The Oprah Magazine
You Do You Image Credit: The Oprah Magazine
You Do You Image Credit: The Oprah Magazine

You Do You

There’s a hip-hop headquarters within Harvard’s ivycovered walls—and it’s overseen by Marcyliena Morgan, PhD.

Marcyliena Morgan

RHYME AND REASON “In the early 1990s, I was teaching a linguistic anthropology course at UCLA. For one assignment, I asked students to analyze a speech community or a group that shares attitudes about language use and practices. A number of them wanted to focus on hip-hop, but at the time, I didn’t see hip-hop as a culture. A few days later, about 15 students came to my office with a presentation on hip-hop’s elements: its poetry, its wordplay, the underground society it had created. They opened my eyes to the fact that hip-hop wasn’t necessarily profane, misogynistic, or many of the other labels given to it. Rather, it’s a whole world view—a set of cultural and political beliefs and values embraced by its members, who see hip-hop as a way to speak the truth. And when those students graduated, they brought me albums, magazines, posters—what anthropology calls material culture. They said things like, ‘My mom is going to toss these, but we know you won’t because you’re an anthropologist, and anthropologists don’t throw away material culture.’ They were right! In 2002, when I started teaching at Harvard, I brought these items with me and established the Hiphop Archive and Research Institute.”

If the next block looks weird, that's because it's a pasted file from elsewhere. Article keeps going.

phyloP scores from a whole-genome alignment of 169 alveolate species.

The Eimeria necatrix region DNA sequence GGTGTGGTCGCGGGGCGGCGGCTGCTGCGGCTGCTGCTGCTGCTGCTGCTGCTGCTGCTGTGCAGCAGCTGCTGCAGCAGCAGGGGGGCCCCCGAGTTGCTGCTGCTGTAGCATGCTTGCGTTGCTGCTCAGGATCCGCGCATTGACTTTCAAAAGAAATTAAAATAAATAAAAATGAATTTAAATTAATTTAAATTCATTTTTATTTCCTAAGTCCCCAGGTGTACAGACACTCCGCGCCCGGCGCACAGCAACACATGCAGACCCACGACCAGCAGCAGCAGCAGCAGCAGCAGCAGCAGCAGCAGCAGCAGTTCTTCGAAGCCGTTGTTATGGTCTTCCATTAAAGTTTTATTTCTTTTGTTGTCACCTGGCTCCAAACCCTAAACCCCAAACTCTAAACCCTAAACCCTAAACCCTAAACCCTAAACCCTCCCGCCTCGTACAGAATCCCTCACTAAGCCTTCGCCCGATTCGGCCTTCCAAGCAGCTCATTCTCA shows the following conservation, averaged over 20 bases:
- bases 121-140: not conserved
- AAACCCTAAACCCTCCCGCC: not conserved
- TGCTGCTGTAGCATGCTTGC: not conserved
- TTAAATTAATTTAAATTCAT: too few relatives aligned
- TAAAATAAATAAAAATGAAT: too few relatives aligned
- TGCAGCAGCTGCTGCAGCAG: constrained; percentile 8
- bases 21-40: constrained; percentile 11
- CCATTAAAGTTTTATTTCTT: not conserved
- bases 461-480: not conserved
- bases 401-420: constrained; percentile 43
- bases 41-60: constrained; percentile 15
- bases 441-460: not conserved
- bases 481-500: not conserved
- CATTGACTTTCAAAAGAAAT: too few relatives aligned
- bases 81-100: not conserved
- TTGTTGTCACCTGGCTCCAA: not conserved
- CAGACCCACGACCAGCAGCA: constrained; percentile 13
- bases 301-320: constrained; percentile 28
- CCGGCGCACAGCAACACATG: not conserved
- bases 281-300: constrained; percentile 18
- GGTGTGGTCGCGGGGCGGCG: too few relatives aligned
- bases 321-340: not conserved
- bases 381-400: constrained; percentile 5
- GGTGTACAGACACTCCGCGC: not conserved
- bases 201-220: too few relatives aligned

FOR THE RECORD “The archive feels like hip-hop—but it also feels like Harvard. That’s thanks to 20 students who thought about and debated how space shou

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